File fingerprinting

Learn about Debricked's fingerprint analysis and how to set it up.

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Currently supported languages: Java, C#.

Debricked supports scanning for unmanaged dependencies not defined in manifest-files by examining fingerprints of the contents (including binary files) of your application (with some exclusions for non-relevant files).

Enabling file fingerprinting

To enable file fingerprint analysis, first you need to generate a debricked.fingerprints.txt file. This can be done using the Debricked CLI fingerprint command, which can be added to your integration, so that it is generated appropriately before making a Debricked scan. Ensure that your application has been built prior to running the fingerprint command, to ensure that the relevant dependencies are included in the scan. By default, we do not unpack archive files such as .jar, .nupkg, and .war, but it can be activated through the —fingerprint-compressed-content flag. To find out more about which files are unpacked with this file and more information on the command and the various available flags, run:

debricked fingerprint -h

It is also possible to fingerprint automatically before a scan by running debricked scan --no-fingerprint=false.

Example configuration

Here’s an example of how to run the fingerprint command directly prior to the scan. The command can be run in any stage of your pipeline, as long as the debricked.fingerprints.txt file is available to be picked up when running debricked scan.

# GitLab CI/CD template

image: debricked/cli:2-resolution-debian

  - scan
  stage: scan
    - debricked fingerprint
    - debricked scan --no-fingerprint=true

The algorithm

The algorithm is built to make the match for each file in two stages: package matching and version resolution.

In the initial stage, we consider both the first occurrence of all packages which matches the given file hash and the path used. Based of those two parameters, we assign a package to each file included in your fingerprints. The exact version is to be decided in the next part of the algorithm, as this particular file may exist in multiple versions of this package.

To decide the version or versions for a set of matches that are assigned to a specific package, we optimize to find the version with the most matches. This is an iterative algorithm, so we run this part of the algorithm until all files have resolved a specific version. We prioritize stable versions with higher release dates first if they have the same amount of matches.

Manage or override results

If you believe Debricked has found a wrong dependency and you'd like to change matches, it is possible to manage and override the results.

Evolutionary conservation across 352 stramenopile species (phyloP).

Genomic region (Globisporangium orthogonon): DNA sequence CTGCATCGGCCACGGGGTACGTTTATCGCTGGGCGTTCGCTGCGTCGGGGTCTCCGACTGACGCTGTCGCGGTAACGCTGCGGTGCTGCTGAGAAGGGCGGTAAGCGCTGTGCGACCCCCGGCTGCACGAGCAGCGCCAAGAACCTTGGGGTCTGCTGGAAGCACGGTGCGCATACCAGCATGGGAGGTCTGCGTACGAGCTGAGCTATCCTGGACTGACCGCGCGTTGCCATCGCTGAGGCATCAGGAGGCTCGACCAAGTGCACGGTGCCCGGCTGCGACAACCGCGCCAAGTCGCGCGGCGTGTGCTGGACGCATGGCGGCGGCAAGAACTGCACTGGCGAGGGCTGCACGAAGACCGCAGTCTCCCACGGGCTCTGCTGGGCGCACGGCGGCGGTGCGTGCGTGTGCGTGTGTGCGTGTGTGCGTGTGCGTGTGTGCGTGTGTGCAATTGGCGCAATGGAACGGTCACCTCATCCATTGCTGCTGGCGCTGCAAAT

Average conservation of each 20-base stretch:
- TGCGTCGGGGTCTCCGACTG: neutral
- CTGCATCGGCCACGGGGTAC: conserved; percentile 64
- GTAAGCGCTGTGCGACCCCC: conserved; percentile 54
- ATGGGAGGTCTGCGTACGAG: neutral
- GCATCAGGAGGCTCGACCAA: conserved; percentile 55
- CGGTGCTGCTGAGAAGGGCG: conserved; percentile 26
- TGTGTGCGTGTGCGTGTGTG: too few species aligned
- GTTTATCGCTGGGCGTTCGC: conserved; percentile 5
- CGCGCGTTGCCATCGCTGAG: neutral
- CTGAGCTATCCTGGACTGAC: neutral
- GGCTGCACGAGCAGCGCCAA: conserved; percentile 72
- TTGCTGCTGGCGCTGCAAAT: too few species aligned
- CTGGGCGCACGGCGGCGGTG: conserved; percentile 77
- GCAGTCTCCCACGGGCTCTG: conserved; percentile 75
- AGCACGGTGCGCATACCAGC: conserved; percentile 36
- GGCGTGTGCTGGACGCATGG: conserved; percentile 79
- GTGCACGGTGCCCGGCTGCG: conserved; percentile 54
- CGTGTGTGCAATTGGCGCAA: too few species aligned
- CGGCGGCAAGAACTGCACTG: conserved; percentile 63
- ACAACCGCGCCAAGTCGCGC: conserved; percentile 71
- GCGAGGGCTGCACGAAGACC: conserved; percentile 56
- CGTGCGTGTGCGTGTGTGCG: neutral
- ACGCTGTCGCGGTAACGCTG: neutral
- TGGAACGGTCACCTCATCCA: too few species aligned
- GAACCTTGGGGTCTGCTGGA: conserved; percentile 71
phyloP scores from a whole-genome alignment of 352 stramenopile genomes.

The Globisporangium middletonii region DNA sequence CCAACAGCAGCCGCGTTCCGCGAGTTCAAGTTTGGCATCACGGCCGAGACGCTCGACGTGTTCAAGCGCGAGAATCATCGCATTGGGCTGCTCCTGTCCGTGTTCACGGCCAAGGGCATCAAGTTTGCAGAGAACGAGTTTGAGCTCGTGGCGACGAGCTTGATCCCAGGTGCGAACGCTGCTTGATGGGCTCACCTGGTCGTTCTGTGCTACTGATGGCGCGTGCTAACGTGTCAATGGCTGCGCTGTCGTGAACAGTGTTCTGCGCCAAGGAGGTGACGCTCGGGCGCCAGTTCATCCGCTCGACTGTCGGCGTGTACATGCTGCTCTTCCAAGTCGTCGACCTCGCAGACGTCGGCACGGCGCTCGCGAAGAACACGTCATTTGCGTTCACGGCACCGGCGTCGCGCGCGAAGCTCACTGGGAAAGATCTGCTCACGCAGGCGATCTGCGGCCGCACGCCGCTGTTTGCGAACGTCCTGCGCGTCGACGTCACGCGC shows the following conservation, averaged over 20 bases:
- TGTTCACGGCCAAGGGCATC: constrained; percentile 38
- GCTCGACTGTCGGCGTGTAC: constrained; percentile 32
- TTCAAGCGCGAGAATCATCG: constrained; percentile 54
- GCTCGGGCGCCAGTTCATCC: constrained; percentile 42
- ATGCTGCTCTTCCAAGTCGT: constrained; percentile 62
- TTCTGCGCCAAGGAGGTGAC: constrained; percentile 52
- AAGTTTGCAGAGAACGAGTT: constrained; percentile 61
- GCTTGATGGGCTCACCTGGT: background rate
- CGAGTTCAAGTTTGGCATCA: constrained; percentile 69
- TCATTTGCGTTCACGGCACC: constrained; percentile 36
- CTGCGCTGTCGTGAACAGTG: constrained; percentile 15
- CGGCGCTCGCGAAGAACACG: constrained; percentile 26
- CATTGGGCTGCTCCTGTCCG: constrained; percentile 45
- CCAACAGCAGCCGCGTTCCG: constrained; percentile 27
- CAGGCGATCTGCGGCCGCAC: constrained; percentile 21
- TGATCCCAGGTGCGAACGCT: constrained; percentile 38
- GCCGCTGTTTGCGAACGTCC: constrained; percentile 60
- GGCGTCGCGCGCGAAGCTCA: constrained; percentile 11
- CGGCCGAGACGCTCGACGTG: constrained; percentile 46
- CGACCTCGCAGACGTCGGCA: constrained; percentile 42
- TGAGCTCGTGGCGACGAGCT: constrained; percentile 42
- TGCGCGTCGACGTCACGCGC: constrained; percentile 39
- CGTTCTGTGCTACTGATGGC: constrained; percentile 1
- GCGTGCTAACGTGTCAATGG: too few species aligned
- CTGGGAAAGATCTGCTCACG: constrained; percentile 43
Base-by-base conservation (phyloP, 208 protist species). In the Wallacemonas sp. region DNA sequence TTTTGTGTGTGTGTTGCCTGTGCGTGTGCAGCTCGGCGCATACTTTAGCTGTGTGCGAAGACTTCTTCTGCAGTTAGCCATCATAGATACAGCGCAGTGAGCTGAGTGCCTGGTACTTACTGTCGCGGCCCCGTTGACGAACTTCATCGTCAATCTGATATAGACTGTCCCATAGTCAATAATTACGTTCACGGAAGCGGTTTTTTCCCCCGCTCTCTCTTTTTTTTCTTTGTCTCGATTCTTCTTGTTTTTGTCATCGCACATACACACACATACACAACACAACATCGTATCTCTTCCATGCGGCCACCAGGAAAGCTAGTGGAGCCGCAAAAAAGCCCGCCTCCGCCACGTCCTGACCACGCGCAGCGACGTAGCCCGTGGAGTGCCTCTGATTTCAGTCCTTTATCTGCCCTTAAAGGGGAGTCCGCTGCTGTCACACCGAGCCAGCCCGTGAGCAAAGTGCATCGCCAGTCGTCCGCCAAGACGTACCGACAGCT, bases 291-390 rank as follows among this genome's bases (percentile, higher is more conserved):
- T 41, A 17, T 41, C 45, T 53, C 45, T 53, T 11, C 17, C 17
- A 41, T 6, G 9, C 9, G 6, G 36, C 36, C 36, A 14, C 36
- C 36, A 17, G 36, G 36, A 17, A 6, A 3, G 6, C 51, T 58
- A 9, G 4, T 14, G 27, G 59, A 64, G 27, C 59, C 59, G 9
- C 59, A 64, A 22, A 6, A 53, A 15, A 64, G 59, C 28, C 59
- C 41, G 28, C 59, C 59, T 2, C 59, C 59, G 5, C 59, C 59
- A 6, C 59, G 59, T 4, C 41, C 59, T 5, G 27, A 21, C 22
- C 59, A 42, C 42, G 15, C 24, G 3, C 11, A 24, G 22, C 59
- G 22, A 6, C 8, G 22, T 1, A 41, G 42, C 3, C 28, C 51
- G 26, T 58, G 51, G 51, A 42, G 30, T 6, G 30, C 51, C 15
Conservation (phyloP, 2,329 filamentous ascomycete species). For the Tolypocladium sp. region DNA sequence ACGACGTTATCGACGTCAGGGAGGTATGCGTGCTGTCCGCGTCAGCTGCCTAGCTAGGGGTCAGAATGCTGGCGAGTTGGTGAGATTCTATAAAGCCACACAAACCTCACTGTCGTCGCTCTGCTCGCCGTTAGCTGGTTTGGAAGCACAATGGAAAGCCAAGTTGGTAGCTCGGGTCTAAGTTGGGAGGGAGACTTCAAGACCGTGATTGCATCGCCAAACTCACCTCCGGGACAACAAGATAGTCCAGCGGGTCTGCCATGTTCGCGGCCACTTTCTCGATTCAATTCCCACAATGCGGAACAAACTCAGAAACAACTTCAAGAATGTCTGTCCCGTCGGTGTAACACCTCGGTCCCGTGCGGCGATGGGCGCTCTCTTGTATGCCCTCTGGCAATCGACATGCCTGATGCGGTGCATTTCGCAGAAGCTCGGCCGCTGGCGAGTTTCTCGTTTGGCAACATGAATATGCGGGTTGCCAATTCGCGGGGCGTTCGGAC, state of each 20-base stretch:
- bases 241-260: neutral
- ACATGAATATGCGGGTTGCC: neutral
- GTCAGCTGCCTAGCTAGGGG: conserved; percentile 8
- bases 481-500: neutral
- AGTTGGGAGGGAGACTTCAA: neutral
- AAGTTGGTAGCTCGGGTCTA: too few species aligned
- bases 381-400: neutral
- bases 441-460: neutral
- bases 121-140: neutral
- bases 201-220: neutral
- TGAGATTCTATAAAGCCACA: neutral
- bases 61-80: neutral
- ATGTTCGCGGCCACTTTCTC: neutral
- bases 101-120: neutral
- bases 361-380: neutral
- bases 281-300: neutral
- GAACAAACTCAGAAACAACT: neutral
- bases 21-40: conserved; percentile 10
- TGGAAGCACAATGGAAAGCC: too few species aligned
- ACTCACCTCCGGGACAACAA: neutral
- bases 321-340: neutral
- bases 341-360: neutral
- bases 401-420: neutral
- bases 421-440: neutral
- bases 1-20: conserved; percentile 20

In some instances, the package and/or version resulting from file fingerprinting may differ from the dependency used in your application. One way of ensuring the results are correct is excluding fingerprinting of a certain file or path. This can be achieved through the scan command by using the --exclusion flag and adding the correct dependency to a manifest file or a CycloneDX SBOM included in your scan.

If you instead wish to override these results without adding them to a dependency file, this can be done natively through the debricked-config.yaml file, with the CLI.

The overriding can be performed per file hash, set of file hashes, folders, and more. This is determined by an array called fileRegexes. If a file path matches a given Rust-flavoured regex, you can determine the pURL and version (if specified) that will be set to the matches made. Entries higher in the list have higher priority, so the first matching fileRegex for a given file path will always be taken.

Here is an example of the debricked-config.yaml format:

  - pURL: "pkg:npm/lodash"
    version: "1.0.0" # (optional: if left out, we will determine the version)
    fileRegexes: # (Rust regex)
      - "@types/lodash/.*"
  - pURL: "pkg:maven/org.openjfx/javafx-base"
    version: false # false means that we will determine the version
      - "subpath/org.openjfx/.*"
  - pURL: "pkg:maven/junit/junit"
      - "junit-3.8.1/junit-3.8.1.jar"
      - "junit-4.1/junit-4.1.jar"

If you want to try your regex, you could visit and choose Rust as the flavour.

Packages match using the pURL of the package that you’ve imported. We use the common pURL format as per the pURL spec:

  • The scheme section is the URL scheme with the constant value of pkg.

  • The type section of the pURL corresponds to the package manager used by the dependency or the version control system used (in case of repository-only dependencies).

  • The namespace is used mainly for repository dependencies corresponding to the repository owner or dependencies with vendor.

  • The name section corresponds to the package or repository’s name.

Here are some examples of pURL searches and their corresponding results:

  • pkg:pypi/tensorflow → Tensorflow

  • pkg:npm/react → React

  • pkg:maven/org.springframework.boot/spring-boot-starter-web

Have a look at the pURL spec page to learn more.

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